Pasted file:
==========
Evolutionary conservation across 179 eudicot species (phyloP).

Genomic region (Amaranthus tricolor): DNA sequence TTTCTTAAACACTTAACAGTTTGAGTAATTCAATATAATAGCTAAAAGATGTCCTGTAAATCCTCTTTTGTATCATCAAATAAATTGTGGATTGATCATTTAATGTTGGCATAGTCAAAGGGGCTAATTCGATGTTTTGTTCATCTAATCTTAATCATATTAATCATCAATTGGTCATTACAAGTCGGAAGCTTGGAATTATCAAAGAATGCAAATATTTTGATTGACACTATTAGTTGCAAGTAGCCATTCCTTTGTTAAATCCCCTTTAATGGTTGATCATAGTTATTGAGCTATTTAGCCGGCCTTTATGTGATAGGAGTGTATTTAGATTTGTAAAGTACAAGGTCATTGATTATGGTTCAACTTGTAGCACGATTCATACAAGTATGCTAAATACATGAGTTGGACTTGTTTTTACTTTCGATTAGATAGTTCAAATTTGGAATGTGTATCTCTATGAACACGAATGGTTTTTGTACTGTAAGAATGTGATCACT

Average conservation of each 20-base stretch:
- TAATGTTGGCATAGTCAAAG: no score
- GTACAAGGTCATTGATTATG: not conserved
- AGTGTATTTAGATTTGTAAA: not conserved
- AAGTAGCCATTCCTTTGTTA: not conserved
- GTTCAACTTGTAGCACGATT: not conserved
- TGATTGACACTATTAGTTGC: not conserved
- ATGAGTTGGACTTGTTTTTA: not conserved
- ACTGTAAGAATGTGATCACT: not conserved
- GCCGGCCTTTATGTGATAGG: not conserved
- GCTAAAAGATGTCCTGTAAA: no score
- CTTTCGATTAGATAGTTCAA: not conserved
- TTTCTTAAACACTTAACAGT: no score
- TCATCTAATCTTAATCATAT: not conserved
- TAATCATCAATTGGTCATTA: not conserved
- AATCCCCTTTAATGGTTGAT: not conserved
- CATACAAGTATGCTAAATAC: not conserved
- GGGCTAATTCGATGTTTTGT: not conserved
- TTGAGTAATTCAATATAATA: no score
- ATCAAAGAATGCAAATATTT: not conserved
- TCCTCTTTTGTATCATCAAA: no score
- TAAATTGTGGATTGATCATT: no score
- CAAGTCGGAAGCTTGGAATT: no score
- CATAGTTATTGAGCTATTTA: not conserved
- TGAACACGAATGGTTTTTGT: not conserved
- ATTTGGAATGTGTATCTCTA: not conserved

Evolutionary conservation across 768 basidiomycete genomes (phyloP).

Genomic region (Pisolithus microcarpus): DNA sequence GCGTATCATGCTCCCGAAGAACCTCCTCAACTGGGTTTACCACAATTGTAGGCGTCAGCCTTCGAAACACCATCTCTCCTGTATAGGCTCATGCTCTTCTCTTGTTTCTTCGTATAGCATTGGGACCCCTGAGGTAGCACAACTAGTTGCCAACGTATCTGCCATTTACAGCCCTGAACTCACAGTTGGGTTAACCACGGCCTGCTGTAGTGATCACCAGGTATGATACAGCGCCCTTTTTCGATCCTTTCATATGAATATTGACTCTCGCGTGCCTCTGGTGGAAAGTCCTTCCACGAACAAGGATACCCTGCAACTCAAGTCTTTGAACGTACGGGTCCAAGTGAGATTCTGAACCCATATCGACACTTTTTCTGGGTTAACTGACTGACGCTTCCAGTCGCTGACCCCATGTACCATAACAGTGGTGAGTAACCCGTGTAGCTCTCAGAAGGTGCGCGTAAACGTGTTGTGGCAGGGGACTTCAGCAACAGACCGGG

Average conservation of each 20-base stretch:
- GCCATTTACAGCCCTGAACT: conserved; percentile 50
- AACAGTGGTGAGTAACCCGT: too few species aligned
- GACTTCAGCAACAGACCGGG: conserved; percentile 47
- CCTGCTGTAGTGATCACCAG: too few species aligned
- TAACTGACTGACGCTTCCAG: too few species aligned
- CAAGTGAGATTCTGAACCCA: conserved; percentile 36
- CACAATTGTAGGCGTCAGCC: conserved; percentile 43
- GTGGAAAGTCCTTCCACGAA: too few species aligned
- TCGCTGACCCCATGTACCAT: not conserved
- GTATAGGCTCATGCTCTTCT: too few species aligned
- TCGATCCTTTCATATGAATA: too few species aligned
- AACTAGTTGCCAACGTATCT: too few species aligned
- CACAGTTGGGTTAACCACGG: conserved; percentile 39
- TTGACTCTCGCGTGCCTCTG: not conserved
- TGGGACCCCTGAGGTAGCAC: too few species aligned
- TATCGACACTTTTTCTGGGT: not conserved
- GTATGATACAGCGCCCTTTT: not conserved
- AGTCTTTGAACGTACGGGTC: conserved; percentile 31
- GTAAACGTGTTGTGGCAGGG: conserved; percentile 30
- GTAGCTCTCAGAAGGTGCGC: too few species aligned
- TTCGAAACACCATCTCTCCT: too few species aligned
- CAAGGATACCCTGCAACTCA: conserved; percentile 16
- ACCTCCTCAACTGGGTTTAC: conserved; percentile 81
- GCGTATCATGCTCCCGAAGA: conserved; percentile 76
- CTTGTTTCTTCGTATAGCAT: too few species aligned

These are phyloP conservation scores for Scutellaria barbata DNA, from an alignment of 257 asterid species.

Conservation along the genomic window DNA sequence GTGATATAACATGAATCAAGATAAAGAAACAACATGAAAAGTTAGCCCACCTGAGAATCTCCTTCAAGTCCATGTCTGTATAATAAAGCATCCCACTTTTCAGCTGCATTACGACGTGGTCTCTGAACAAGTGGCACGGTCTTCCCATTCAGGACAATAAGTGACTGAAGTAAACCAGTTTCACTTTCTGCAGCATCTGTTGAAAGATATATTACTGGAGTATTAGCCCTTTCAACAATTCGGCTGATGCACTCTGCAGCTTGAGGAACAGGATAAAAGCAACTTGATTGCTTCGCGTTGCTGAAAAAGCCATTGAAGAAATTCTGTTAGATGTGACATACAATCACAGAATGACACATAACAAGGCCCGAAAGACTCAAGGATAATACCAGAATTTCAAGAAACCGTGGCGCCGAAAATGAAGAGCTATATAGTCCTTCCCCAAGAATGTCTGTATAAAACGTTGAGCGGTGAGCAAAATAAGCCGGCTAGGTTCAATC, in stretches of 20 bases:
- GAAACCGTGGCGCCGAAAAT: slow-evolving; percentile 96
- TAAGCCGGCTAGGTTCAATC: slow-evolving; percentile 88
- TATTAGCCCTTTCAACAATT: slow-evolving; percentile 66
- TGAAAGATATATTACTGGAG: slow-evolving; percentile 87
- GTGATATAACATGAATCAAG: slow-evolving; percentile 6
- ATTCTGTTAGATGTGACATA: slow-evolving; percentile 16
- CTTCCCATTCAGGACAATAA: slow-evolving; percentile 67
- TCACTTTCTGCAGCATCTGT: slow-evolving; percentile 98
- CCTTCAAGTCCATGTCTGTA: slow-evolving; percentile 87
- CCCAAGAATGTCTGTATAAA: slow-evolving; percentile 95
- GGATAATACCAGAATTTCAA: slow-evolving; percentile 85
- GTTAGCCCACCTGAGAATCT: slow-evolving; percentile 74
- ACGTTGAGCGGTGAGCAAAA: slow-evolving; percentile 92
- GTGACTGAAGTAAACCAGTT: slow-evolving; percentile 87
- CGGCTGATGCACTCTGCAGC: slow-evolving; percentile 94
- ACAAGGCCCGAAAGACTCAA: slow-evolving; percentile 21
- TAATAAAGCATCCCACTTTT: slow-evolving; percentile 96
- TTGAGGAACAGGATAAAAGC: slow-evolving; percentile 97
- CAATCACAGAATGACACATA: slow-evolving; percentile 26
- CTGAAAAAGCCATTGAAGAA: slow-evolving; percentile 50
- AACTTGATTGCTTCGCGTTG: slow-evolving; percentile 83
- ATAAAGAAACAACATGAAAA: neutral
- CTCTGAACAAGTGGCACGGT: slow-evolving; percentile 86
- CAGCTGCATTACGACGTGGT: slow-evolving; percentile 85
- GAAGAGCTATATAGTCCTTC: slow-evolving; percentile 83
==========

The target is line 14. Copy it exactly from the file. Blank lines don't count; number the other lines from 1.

- CTTTCGATTAGATAGTTCAA: not conserved